Midtown drivers still traveling under leaning power pole: 'Definitely a hazard'

Luke Jones Image
Saturday, May 18, 2024
People still driving under leaning power pole: 'Definitely a hazard'
According to a Midtown business owner, CenterPoint Energy has yet to deal with leaning power pole that had drivers still going through it.

HOUSTON, Texas (KTRK) -- Thursday's thunderstorm sent power poles crashing down across Houston. Still, some people are sounding the alarm about the poles that were only partially displaced.

At Webster and Crawford streets in Midtown, residents said they called CenterPoint Energy to report a power pole leaning precariously over the street as cars and trucks continued to pass underneath it.

"It's gonna come down," Patricia Collins, who manages Urban Tales pet kennel across the street, said. "Maybe another strong gust or someone catching that wire, and it's gonna come down."

CenterPoint told reporters it's encouraging people to make them aware of leaning power poles. But Friday afternoon, long after the leaning pole was reported, no one had been by to fix it, and the road hadn't been blocked off.

"You would think that something like that would be a priority. You would think that because that's definitely a hazard," Collins said.

Collins gave Eyewitness News a tour of Urban Tales, which, like many businesses and homes in the area, is still without electricity.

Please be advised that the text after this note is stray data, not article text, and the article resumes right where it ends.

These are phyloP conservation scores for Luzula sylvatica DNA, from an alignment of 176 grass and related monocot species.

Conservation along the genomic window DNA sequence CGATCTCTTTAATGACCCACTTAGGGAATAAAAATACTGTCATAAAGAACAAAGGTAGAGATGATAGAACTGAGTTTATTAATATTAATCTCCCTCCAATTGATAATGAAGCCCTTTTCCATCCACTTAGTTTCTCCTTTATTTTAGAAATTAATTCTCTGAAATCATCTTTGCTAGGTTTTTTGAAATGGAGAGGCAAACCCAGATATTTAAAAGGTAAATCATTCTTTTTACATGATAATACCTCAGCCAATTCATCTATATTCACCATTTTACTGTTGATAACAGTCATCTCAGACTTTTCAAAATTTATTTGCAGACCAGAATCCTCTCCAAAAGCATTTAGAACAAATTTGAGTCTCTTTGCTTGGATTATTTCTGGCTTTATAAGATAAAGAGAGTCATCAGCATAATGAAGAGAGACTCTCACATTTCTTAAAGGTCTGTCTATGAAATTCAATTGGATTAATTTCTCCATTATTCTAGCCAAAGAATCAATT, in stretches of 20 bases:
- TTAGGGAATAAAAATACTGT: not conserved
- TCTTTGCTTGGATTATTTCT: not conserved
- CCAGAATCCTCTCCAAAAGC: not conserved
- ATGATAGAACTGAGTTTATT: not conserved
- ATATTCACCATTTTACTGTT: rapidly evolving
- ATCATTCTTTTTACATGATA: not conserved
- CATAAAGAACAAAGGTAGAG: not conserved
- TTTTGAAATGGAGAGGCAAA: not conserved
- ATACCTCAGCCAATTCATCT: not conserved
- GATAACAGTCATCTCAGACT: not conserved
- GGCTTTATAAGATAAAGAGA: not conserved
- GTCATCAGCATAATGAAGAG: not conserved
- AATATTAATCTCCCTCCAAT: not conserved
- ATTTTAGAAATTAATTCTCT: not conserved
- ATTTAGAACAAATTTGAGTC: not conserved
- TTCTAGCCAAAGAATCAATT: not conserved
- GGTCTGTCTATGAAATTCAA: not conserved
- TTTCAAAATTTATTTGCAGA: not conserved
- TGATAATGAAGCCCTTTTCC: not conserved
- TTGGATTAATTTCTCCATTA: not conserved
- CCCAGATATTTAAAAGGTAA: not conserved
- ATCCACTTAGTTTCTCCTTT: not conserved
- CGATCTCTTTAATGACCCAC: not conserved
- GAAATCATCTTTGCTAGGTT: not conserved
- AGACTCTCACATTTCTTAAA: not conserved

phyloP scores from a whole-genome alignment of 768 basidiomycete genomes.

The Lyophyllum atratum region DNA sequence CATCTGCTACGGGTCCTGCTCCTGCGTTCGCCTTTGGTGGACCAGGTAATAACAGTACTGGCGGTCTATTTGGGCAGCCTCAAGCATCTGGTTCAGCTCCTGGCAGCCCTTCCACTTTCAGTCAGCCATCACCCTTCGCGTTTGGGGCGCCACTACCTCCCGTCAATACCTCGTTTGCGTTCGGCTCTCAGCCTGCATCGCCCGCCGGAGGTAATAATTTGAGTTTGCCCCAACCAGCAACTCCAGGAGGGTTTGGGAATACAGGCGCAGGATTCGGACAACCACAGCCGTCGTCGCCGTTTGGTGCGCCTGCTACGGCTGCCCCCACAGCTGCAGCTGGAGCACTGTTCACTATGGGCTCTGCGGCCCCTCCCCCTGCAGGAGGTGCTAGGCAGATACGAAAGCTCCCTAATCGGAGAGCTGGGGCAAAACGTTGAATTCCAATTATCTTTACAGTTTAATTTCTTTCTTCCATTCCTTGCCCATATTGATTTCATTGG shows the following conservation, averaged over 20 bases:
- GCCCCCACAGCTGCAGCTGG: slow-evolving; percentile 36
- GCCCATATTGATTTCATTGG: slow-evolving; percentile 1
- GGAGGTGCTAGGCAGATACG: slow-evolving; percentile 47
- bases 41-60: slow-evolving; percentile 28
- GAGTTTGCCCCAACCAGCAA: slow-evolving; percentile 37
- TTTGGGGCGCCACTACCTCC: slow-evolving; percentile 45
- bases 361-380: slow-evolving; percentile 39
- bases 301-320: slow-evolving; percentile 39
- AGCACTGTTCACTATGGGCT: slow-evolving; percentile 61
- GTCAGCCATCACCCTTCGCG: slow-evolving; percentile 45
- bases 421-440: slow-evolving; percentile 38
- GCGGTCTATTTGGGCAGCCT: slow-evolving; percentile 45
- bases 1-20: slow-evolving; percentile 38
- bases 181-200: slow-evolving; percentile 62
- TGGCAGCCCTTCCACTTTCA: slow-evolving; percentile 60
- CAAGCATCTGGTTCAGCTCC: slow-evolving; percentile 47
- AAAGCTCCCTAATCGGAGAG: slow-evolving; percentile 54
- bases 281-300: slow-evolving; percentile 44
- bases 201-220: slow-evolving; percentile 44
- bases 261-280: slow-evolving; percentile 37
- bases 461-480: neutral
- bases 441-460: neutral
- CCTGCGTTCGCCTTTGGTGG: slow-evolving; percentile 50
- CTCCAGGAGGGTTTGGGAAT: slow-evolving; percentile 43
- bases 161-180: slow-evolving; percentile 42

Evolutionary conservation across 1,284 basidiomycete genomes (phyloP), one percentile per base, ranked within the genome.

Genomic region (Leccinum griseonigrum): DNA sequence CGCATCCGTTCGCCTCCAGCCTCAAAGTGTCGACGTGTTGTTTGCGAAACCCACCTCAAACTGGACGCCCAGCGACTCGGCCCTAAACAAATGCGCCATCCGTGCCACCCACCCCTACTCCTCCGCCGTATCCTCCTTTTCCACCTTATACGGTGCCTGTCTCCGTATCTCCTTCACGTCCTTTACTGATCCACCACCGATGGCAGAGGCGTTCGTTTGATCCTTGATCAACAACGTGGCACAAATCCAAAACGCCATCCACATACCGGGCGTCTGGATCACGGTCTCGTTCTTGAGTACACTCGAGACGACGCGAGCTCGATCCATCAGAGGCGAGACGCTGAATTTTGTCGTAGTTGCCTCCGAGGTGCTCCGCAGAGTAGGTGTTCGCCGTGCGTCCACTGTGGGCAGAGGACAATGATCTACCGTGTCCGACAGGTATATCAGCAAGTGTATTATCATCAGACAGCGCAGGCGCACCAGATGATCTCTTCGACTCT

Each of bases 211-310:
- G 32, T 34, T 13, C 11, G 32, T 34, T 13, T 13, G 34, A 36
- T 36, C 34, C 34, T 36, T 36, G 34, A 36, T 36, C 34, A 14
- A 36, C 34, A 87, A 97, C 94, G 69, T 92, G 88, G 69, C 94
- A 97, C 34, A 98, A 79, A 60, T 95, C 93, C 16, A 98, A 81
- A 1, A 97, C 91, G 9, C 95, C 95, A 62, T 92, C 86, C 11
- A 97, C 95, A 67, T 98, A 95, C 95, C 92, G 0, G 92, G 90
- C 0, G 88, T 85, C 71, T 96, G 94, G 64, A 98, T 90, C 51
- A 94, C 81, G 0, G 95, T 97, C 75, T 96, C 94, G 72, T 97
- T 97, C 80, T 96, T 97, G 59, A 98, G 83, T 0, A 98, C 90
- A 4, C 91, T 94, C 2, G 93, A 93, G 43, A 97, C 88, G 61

"It's humid. I mean, there's no air movement at all. You've got to think; we're a concrete building, so there's no airflow whatsoever," she said.

In northeast Houston, Thursday's storm brought down a building on a lane of the feeder road at the I-610 North Loop and Homestead Road.

In a nearby neighborhood, Justin Swain spent the day chopping up the fallen trees in his parents' yard.

"These trees are really tall and really old so once they come down and you get to chopping them up, it seems like it's a million pieces," Swain said.

The winds flattened the two buildings that made up Miller & Son Wrecker Service along the Eastex Freeway at Crosstimbers Street.

"Thirty years of hard work gone down the drain," owner Terri Miller-Wilkerson said.

Miller-Wilkerson added that her employees left work early Thursday to avoid the storm, so no one was on-site at the time.

The winds flipped over one of the trucks in her lot, and debris from another business was blown across the freeway.

"I was really concerned about the people driving on the freeway. I'm pretty sure it was over their heads," Miller-Wilkerson said.

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